Those few pilots have now grown to many thousands, and we hope to see our air forces so big that we shall be able to clear the air, so to speak, of the Germans, and to enable our army to have eyes to see, and to blind our opponents by driving his machines out of the air. I can tell you this: for every general at the front it is a commonplace that you cannot plan any big attack, you cannot carry out any big push, you cannot pursue the enemy afterwards and find out his position, without aeroplanes. In fact they are a necessary prelude to an attack, and lately, at any rate, a prelude to victory, and the duties they have now undertaken far surpass anything that could have been seen a year or two ago. At one time they were used chiefly for reconnaissance purposes. Nowadays two-thirds of our aircraft at the front are not fighting so much as carrying out reconnaissance and topography. We have also squadrons which carry out bombing, and squadrons which carry out fighting to protect the others. Nowadays some of our aircraft and pilots have really taken on other duties which originally were supposed to belong to the other branches of the service. I will give you an example. They now descend so low that they are able to us their machine guns on the enemy in the trenches; to pursue and disorganize forces coming up; to shoot at the groups of staff officers; to come down so close to hangers and other aerodromes as to drop bombs on them accurately and set them on fire. We also carry out raids on all the important depots behind our lines; we attack their important railway junctions, blow up their ammunition dumps, harass their troops at night, and make their lives, as far as we can, entirely detestable. Mr. Lloyd George the other day called them the "cavalry of the air"; and much as I admire the cavalry, and keen as I used to be when young, on hunting and horses, I am free to confess that I can see hardly a single function of cavalry, in the old sense of cavalry functions, that could not be carried out today by aircraft. They can pursue more quickly than cavalry; they can pursue farther behind the lines; they are not stopped by mud; they are more difficult to attack by machine guns; cavalry cannot carry machine guns, but aircraft can; in fact there is hardly anything cavalry can do to a retreating army which cannot be done by the pursuing aeroplane.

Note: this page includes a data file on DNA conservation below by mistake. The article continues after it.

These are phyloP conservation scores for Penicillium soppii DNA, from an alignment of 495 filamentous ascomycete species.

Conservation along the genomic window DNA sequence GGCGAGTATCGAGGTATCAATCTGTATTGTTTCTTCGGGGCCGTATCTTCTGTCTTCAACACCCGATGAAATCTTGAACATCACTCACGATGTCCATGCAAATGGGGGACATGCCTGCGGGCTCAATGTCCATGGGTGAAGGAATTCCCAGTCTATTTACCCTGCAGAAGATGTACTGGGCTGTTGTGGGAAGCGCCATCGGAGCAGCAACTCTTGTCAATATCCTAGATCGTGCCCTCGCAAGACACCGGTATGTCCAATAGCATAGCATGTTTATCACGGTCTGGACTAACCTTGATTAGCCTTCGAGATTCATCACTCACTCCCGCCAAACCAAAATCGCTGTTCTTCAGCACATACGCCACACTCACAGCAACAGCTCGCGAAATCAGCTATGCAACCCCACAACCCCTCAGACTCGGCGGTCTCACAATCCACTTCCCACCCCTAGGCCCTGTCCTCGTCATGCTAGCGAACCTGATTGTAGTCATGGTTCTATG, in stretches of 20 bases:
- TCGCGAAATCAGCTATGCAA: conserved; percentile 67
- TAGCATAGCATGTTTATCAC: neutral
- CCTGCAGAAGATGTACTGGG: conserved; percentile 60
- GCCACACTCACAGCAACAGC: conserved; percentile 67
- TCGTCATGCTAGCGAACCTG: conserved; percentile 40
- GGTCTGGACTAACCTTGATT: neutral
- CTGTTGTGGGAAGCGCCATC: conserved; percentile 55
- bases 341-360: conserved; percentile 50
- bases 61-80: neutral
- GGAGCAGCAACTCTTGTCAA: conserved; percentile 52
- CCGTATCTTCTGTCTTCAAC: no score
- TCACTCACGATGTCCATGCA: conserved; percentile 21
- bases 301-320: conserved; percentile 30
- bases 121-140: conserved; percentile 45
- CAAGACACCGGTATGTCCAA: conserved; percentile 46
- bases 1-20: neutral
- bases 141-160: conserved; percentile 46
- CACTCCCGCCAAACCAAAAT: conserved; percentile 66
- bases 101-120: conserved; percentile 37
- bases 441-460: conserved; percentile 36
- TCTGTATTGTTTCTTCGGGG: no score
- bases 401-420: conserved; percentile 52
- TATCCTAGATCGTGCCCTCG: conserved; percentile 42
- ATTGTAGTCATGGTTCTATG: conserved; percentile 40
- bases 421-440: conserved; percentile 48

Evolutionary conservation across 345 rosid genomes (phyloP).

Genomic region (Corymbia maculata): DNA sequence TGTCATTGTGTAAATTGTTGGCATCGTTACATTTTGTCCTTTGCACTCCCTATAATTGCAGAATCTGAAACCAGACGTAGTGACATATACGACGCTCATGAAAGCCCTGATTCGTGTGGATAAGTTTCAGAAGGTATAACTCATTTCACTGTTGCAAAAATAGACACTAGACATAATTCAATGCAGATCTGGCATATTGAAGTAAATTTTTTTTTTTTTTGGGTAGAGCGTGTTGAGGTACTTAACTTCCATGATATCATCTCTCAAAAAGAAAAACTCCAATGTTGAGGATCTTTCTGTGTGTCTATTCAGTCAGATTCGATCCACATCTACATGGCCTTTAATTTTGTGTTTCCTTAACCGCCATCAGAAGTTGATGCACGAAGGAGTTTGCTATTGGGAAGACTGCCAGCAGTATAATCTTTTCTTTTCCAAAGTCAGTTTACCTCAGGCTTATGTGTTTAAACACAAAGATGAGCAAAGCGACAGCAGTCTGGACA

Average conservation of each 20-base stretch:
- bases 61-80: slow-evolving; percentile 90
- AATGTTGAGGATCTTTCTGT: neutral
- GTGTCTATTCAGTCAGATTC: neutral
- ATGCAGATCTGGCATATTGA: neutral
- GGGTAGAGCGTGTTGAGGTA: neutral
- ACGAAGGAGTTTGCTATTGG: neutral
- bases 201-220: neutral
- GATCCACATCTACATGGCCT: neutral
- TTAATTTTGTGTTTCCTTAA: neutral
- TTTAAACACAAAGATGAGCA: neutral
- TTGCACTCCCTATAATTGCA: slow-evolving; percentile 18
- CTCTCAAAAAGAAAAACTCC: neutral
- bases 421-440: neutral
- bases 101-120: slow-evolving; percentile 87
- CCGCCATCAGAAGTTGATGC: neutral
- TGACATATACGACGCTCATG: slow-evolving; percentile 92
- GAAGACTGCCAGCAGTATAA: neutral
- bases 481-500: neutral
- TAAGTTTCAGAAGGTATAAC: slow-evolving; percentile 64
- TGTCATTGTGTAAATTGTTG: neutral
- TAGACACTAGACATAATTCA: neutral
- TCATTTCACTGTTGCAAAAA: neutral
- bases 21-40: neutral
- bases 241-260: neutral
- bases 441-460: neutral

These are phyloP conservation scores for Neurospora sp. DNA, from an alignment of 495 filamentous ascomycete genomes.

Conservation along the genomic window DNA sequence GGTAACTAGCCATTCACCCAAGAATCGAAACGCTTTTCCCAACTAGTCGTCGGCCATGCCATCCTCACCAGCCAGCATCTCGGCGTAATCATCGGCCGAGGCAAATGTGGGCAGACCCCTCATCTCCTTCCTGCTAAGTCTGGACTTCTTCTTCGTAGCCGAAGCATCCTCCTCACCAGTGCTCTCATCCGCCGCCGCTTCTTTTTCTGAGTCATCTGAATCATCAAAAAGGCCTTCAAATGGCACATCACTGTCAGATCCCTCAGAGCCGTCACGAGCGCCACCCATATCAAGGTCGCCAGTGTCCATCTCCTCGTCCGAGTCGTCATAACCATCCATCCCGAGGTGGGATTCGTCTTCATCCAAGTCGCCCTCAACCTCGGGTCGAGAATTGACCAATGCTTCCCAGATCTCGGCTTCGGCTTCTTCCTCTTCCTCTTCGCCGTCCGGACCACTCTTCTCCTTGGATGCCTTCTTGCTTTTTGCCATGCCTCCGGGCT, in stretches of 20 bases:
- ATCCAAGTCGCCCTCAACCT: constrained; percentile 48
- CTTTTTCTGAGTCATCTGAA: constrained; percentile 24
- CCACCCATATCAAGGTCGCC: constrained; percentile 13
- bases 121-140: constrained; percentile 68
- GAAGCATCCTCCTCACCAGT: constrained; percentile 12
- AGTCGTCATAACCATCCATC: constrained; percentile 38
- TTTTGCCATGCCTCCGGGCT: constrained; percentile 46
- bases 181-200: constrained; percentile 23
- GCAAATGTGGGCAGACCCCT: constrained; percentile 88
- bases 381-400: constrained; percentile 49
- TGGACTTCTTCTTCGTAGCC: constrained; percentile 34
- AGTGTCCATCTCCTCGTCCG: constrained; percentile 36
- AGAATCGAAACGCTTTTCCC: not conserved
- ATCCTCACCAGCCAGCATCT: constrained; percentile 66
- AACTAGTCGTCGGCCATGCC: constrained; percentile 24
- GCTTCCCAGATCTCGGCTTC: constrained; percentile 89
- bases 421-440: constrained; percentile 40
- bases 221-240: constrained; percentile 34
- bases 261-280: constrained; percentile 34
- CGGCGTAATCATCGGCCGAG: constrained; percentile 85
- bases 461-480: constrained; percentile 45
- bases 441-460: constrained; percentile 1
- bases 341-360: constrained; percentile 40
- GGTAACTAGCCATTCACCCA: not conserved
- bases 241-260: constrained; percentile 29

Then again, the long-distance bombing machine is really a long-range gun. It does not matter, if a man is blown up, whether the projectile comes out of the sky or gets at him from the horizon, the effect is the same; and if you can drop it on the head of a gentleman a hundred miles away it is equal to a projectile being fired at him from a gun. So the longrange bombing machine is really a long-range gun which, instead of fighting a range like a long-range gun-possibly 20 miles-has a range in the future of perhaps 200 miles. I hope to see the time in the near future when we shall be able to attack by bombing the whole of that part of Germany which lies in Westphalia. The distance from a certain point on the French line--Pissen, for instance,--is only 178 miles; the majority of the Rhine bridges are under 200 miles; the whole of the great industrial district that centres around the lower Rhine-Dartmund, Cassel, let alone Frankfort and places higher up-are all within 200 miles of the starting point. I hope to see that their life is made even much more uncomfortable there than they try to make us in London and some of our east coast towns, because it goes without saying that if we could really deliver a knock-out blow at Essen and some ammunition-making centres in that district, it would be a more worth-while blow than it would to blow up scattered dumps of ammunition at the front. If you blow up the wasps' nest, you needn't bother about the individual wasps-it is a cheaper and more efficient way of doing it. There are certain Rhine bridges which are absolutely vital to the German army for the carrying of supplies from behind. We hope to get at them in time. You may take it from me that just as we have beaten Germany at all the tricks of war ever since the beginning of this struggle, you may be fairly confident that before long we shall beat him at long-range bombing, and we shall make that weapon recoil upon himself with ten-fold force.